Analyst believes equity group will get shareholder green light if initial £10-a-share bid is increased

Private equity group Apollo Global Management’s attempt to buy UK insurer Brit could be successful if it boosts its offer, and a successful acquisition would benefit Brit’s shareholders, according to equity analysts.

Last Thursday, Brit rejected Apollo’s £10-a-share bid on the grounds that it “significantly undervalues the group”.

In a statement on Friday that also confirmed the name of the suitor and size of the bid, the firm said: “Accordingly, the board advised Apollo that it was not prepared to engage in further discussions unless a higher indicative offer, which was capable of recommendation, was forthcoming.”

“It’s hard to say whether a deal will go through, but I suspect that if the bid is left at £10 it won’t,” said Panmure Gordon insurance analyst Barrie Cornes. But he added: “If the offer is increased materially, there is a good chance. I think shareholders would view this as being slightly opportunistic, but our view is that it is not a bad price.”

Cornes believes that Apollo’s initial £10-a-share offer is attractive, given that it is in cash and is a 37% premium to Brit’s closing price before the offer was revealed. Brit’s shares closed at 729p on Thursday, down from 739p the previous day, but they jumped to 880p on Friday.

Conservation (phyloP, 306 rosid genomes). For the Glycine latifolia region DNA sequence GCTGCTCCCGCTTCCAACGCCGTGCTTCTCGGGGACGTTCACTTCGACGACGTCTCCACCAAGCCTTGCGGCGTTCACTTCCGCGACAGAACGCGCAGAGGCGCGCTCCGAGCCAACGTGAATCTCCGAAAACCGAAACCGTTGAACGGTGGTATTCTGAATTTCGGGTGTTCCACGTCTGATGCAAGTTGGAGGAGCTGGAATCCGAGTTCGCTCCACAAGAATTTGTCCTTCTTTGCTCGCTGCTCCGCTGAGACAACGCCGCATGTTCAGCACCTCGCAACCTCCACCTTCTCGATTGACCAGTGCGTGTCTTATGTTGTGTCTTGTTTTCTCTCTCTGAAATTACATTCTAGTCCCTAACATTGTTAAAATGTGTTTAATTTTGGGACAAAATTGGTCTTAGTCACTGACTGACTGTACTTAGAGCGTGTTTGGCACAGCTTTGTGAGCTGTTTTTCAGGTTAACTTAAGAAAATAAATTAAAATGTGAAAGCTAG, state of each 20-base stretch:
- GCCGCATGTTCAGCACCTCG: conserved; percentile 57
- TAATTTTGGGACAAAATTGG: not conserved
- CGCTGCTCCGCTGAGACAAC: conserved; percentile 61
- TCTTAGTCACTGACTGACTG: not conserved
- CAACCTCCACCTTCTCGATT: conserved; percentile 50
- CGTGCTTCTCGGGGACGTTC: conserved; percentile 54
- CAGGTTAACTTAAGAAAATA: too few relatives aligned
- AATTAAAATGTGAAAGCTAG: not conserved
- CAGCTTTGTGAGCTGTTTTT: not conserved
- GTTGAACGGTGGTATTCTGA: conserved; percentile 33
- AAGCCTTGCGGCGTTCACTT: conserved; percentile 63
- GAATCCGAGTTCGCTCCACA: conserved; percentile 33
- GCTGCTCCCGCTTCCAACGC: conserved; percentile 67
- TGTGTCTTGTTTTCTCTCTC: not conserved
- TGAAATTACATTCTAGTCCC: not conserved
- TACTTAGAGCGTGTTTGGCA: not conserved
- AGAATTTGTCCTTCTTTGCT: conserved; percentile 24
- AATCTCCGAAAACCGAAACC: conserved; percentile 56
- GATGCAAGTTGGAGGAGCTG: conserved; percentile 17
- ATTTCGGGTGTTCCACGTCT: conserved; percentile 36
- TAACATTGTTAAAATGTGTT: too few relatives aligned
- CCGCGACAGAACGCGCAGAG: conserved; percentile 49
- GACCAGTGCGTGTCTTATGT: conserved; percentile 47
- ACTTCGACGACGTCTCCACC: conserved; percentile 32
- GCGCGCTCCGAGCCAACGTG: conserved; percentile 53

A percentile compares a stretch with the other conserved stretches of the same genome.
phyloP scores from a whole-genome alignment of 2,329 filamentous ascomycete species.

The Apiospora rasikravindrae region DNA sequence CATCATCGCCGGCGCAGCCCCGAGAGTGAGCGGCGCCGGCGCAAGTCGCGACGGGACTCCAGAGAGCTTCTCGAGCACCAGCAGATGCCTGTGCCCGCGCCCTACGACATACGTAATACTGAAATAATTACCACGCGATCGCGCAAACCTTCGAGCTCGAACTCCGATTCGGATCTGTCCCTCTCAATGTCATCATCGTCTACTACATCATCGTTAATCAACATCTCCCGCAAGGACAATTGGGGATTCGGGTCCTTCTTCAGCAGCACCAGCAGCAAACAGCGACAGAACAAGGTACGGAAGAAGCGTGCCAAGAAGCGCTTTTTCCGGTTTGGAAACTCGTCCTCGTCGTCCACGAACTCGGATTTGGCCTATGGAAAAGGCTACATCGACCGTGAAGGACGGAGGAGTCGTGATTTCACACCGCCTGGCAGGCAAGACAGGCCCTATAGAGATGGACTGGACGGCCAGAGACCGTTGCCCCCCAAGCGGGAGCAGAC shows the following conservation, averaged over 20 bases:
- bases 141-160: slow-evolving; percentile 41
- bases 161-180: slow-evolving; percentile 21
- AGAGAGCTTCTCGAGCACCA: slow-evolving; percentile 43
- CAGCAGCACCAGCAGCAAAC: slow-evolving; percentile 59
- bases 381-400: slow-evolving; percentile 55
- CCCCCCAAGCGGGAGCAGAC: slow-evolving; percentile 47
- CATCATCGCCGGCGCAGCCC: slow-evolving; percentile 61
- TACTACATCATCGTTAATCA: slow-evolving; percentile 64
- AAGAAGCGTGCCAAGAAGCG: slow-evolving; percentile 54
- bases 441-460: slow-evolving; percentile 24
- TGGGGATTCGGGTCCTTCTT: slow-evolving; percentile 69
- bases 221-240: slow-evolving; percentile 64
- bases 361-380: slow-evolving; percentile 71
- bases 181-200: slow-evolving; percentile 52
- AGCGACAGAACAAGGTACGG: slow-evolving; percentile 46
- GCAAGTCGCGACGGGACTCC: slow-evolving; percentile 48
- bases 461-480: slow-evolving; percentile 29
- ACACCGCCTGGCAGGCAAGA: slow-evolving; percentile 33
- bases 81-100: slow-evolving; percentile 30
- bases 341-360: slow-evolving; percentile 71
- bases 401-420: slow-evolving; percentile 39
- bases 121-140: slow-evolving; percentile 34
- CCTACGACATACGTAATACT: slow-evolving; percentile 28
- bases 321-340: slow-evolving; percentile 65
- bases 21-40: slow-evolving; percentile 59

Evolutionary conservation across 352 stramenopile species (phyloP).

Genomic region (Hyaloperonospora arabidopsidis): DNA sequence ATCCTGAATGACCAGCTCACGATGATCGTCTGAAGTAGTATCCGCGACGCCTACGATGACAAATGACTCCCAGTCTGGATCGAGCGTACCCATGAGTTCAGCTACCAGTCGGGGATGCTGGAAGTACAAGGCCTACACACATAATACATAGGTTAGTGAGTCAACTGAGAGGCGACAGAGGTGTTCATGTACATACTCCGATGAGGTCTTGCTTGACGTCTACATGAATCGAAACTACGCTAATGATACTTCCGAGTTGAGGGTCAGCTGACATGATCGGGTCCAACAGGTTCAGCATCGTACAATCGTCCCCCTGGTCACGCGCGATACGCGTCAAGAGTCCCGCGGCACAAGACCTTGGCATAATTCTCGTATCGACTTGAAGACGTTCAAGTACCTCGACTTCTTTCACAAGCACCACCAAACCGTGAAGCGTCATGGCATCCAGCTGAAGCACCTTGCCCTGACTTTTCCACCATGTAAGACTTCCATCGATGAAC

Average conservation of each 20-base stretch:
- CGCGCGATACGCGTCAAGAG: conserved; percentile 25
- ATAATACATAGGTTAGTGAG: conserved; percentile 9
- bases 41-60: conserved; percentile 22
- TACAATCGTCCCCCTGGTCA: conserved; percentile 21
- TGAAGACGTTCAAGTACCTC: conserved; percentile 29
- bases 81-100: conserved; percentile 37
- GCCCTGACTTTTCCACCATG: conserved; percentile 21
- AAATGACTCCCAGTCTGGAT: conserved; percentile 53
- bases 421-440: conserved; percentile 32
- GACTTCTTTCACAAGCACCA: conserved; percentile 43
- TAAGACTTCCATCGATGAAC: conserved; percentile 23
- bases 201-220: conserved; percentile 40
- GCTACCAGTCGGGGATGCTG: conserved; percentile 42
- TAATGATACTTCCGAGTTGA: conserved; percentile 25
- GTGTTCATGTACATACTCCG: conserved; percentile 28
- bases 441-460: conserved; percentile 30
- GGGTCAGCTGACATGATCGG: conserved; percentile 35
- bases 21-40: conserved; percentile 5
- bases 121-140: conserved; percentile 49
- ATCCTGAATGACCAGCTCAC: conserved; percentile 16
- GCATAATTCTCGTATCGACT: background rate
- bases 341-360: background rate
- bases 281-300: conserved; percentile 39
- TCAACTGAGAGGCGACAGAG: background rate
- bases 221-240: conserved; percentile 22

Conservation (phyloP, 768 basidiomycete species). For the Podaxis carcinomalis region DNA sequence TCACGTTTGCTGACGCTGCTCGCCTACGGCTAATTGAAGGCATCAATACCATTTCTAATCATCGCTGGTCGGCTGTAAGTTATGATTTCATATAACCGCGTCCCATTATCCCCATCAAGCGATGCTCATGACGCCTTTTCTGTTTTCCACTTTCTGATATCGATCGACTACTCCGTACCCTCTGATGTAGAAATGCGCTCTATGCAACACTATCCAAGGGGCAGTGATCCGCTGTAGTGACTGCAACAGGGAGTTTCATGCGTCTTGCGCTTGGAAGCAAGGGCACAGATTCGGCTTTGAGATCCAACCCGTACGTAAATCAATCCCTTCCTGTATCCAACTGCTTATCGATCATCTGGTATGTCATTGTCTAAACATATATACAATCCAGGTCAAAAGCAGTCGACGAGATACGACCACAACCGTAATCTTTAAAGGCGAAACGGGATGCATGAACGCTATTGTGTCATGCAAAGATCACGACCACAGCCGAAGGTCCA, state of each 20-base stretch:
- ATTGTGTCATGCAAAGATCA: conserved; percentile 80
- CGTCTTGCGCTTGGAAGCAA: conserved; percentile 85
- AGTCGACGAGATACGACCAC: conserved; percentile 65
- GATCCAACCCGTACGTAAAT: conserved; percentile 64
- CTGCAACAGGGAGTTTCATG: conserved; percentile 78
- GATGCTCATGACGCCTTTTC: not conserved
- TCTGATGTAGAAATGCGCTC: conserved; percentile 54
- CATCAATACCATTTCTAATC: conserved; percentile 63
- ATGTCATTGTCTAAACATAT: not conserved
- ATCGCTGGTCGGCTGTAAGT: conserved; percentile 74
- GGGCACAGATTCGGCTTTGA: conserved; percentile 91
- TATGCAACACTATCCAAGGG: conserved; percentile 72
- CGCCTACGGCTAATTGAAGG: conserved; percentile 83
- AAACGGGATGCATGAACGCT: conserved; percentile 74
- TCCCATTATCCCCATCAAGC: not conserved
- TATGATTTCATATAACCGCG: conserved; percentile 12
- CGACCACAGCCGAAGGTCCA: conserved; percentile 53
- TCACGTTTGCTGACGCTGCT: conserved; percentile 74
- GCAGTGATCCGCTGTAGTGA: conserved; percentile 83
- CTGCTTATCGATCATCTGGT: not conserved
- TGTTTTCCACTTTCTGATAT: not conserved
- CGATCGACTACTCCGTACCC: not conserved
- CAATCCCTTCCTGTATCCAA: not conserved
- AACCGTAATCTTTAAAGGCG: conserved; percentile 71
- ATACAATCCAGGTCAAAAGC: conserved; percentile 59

Cornes acknowledged that the bid is a discount to Brit’s book value. He said Panmure Gordon’s estimates put Brit’s net tangible assets per share for 2010 at £10.80, which would be diluted to about £10.30 if a deal went through. Brit puts its 2009 net tangible assets per share at £10.52.

“If, as we think might be the case, Apollo were to increase their offer, one suspects they might get up towards book value,” he said. “In that case, bearing in mind the offer is cash and the sector has had a number of issues in the first quarter – in particular the Chile earthquake – and that reserves are being revised upwards, you can see why there would be an attraction from a shareholder point of view.”

Brit chief executive Dane Douetil said in February that the firm would continue to focus on underwriting profit and maximising shareholder value. The insurer made a 2009 net profit of £87.5m from £1.7bn of gross written premium.